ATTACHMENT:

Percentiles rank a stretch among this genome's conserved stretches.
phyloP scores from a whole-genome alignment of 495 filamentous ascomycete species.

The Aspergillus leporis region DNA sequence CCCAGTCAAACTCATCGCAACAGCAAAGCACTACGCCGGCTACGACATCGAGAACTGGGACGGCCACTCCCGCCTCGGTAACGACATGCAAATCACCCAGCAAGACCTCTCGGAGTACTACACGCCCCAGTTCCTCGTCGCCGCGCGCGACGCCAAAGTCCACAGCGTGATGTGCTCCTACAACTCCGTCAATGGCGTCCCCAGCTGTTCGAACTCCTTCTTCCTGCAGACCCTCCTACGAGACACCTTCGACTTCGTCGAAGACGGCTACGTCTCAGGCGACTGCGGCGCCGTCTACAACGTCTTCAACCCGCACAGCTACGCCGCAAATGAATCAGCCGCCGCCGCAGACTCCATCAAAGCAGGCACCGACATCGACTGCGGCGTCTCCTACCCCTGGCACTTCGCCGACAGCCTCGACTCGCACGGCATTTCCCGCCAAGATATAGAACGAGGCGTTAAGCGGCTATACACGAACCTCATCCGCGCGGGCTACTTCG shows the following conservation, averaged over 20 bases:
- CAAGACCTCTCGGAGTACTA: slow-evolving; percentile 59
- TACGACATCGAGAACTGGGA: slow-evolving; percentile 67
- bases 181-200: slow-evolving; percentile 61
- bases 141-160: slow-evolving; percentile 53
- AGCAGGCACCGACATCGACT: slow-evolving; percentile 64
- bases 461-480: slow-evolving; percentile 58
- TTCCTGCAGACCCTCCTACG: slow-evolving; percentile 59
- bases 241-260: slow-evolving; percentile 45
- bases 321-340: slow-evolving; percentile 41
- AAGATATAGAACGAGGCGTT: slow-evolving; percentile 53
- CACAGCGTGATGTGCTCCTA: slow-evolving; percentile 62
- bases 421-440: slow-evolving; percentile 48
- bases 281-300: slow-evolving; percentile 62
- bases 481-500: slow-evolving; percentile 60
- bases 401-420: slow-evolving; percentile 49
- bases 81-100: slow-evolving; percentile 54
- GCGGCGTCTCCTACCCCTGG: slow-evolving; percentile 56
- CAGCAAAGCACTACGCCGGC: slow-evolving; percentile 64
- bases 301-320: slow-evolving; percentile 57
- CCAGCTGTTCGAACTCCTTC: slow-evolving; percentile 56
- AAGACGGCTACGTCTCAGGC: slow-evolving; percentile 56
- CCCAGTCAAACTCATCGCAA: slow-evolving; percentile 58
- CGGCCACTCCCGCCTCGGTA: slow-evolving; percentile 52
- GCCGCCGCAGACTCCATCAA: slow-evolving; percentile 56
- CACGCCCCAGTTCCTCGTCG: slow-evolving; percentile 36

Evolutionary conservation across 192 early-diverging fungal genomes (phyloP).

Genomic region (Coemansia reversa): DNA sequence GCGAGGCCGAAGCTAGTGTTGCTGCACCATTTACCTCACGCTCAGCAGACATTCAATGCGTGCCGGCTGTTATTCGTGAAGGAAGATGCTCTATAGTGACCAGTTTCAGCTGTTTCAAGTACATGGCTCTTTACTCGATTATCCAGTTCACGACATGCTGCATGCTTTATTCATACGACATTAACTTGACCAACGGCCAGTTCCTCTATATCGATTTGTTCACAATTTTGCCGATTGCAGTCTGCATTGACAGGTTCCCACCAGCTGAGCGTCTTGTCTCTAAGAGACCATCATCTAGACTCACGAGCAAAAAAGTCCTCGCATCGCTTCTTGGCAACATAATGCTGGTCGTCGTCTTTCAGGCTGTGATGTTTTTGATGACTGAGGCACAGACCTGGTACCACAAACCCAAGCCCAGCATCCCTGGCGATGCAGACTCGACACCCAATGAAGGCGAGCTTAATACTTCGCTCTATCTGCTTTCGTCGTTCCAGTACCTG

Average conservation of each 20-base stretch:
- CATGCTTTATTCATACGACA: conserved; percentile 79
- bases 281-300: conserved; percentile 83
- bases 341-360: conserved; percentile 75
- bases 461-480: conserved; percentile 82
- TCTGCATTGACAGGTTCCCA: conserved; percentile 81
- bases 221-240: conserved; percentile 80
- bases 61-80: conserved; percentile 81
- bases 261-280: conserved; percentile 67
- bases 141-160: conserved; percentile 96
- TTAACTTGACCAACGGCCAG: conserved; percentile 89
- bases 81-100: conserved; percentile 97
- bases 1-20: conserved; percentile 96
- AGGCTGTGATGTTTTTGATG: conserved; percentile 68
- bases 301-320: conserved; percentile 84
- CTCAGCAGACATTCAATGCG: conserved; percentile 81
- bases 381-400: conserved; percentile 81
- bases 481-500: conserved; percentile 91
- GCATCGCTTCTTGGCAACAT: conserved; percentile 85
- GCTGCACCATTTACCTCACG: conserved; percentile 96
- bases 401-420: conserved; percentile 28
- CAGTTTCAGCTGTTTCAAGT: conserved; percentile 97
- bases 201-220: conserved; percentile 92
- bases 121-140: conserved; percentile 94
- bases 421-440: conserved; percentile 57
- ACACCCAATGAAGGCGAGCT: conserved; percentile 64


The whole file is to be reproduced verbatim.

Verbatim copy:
Percentiles rank a stretch among this genome's conserved stretches.
phyloP scores from a whole-genome alignment of 495 filamentous ascomycete species.

The Aspergillus leporis region DNA sequence CCCAGTCAAACTCATCGCAACAGCAAAGCACTACGCCGGCTACGACATCGAGAACTGGGACGGCCACTCCCGCCTCGGTAACGACATGCAAATCACCCAGCAAGACCTCTCGGAGTACTACACGCCCCAGTTCCTCGTCGCCGCGCGCGACGCCAAAGTCCACAGCGTGATGTGCTCCTACAACTCCGTCAATGGCGTCCCCAGCTGTTCGAACTCCTTCTTCCTGCAGACCCTCCTACGAGACACCTTCGACTTCGTCGAAGACGGCTACGTCTCAGGCGACTGCGGCGCCGTCTACAACGTCTTCAACCCGCACAGCTACGCCGCAAATGAATCAGCCGCCGCCGCAGACTCCATCAAAGCAGGCACCGACATCGACTGCGGCGTCTCCTACCCCTGGCACTTCGCCGACAGCCTCGACTCGCACGGCATTTCCCGCCAAGATATAGAACGAGGCGTTAAGCGGCTATACACGAACCTCATCCGCGCGGGCTACTTCG shows the following conservation, averaged over 20 bases:
- CAAGACCTCTCGGAGTACTA: slow-evolving; percentile 59
- TACGACATCGAGAACTGGGA: slow-evolving; percentile 67
- bases 181-200: slow-evolving; percentile 61
- bases 141-160: slow-evolving; percentile 53
- AGCAGGCACCGACATCGACT: slow-evolving; percentile 64
- bases 461-480: slow-evolving; percentile 58
- TTCCTGCAGACCCTCCTACG: slow-evolving; percentile 59
- bases 241-260: slow-evolving; percentile 45
- bases 321-340: slow-evolving; percentile 41
- AAGATATAGAACGAGGCGTT: slow-evolving; percentile 53
- CACAGCGTGATGTGCTCCTA: slow-evolving; percentile 62
- bases 421-440: slow-evolving; percentile 48
- bases 281-300: slow-evolving; percentile 62
- bases 481-500: slow-evolving; percentile 60
- bases 401-420: slow-evolving; percentile 49
- bases 81-100: slow-evolving; percentile 54
- GCGGCGTCTCCTACCCCTGG: slow-evolving; percentile 56
- CAGCAAAGCACTACGCCGGC: slow-evolving; percentile 64
- bases 301-320: slow-evolving; percentile 57
- CCAGCTGTTCGAACTCCTTC: slow-evolving; percentile 56
- AAGACGGCTACGTCTCAGGC: slow-evolving; percentile 56
- CCCAGTCAAACTCATCGCAA: slow-evolving; percentile 58
- CGGCCACTCCCGCCTCGGTA: slow-evolving; percentile 52
- GCCGCCGCAGACTCCATCAA: slow-evolving; percentile 56
- CACGCCCCAGTTCCTCGTCG: slow-evolving; percentile 36

Evolutionary conservation across 192 early-diverging fungal genomes (phyloP).

Genomic region (Coemansia reversa): DNA sequence GCGAGGCCGAAGCTAGTGTTGCTGCACCATTTACCTCACGCTCAGCAGACATTCAATGCGTGCCGGCTGTTATTCGTGAAGGAAGATGCTCTATAGTGACCAGTTTCAGCTGTTTCAAGTACATGGCTCTTTACTCGATTATCCAGTTCACGACATGCTGCATGCTTTATTCATACGACATTAACTTGACCAACGGCCAGTTCCTCTATATCGATTTGTTCACAATTTTGCCGATTGCAGTCTGCATTGACAGGTTCCCACCAGCTGAGCGTCTTGTCTCTAAGAGACCATCATCTAGACTCACGAGCAAAAAAGTCCTCGCATCGCTTCTTGGCAACATAATGCTGGTCGTCGTCTTTCAGGCTGTGATGTTTTTGATGACTGAGGCACAGACCTGGTACCACAAACCCAAGCCCAGCATCCCTGGCGATGCAGACTCGACACCCAATGAAGGCGAGCTTAATACTTCGCTCTATCTGCTTTCGTCGTTCCAGTACCTG

Average conservation of each 20-base stretch:
- CATGCTTTATTCATACGACA: conserved; percentile 79
- bases 281-300: conserved; percentile 83
- bases 341-360: conserved; percentile 75
- bases 461-480: conserved; percentile 82
- TCTGCATTGACAGGTTCCCA: conserved; percentile 81
- bases 221-240: conserved; percentile 80
- bases 61-80: conserved; percentile 81
- bases 261-280: conserved; percentile 67
- bases 141-160: conserved; percentile 96
- TTAACTTGACCAACGGCCAG: conserved; percentile 89
- bases 81-100: conserved; percentile 97
- bases 1-20: conserved; percentile 96
- AGGCTGTGATGTTTTTGATG: conserved; percentile 68
- bases 301-320: conserved; percentile 84
- CTCAGCAGACATTCAATGCG: conserved; percentile 81
- bases 381-400: conserved; percentile 81
- bases 481-500: conserved; percentile 91
- GCATCGCTTCTTGGCAACAT: conserved; percentile 85
- GCTGCACCATTTACCTCACG: conserved; percentile 96
- bases 401-420: conserved; percentile 28
- CAGTTTCAGCTGTTTCAAGT: conserved; percentile 97
- bases 201-220: conserved; percentile 92
- bases 121-140: conserved; percentile 94
- bases 421-440: conserved; percentile 57
- ACACCCAATGAAGGCGAGCT: conserved; percentile 64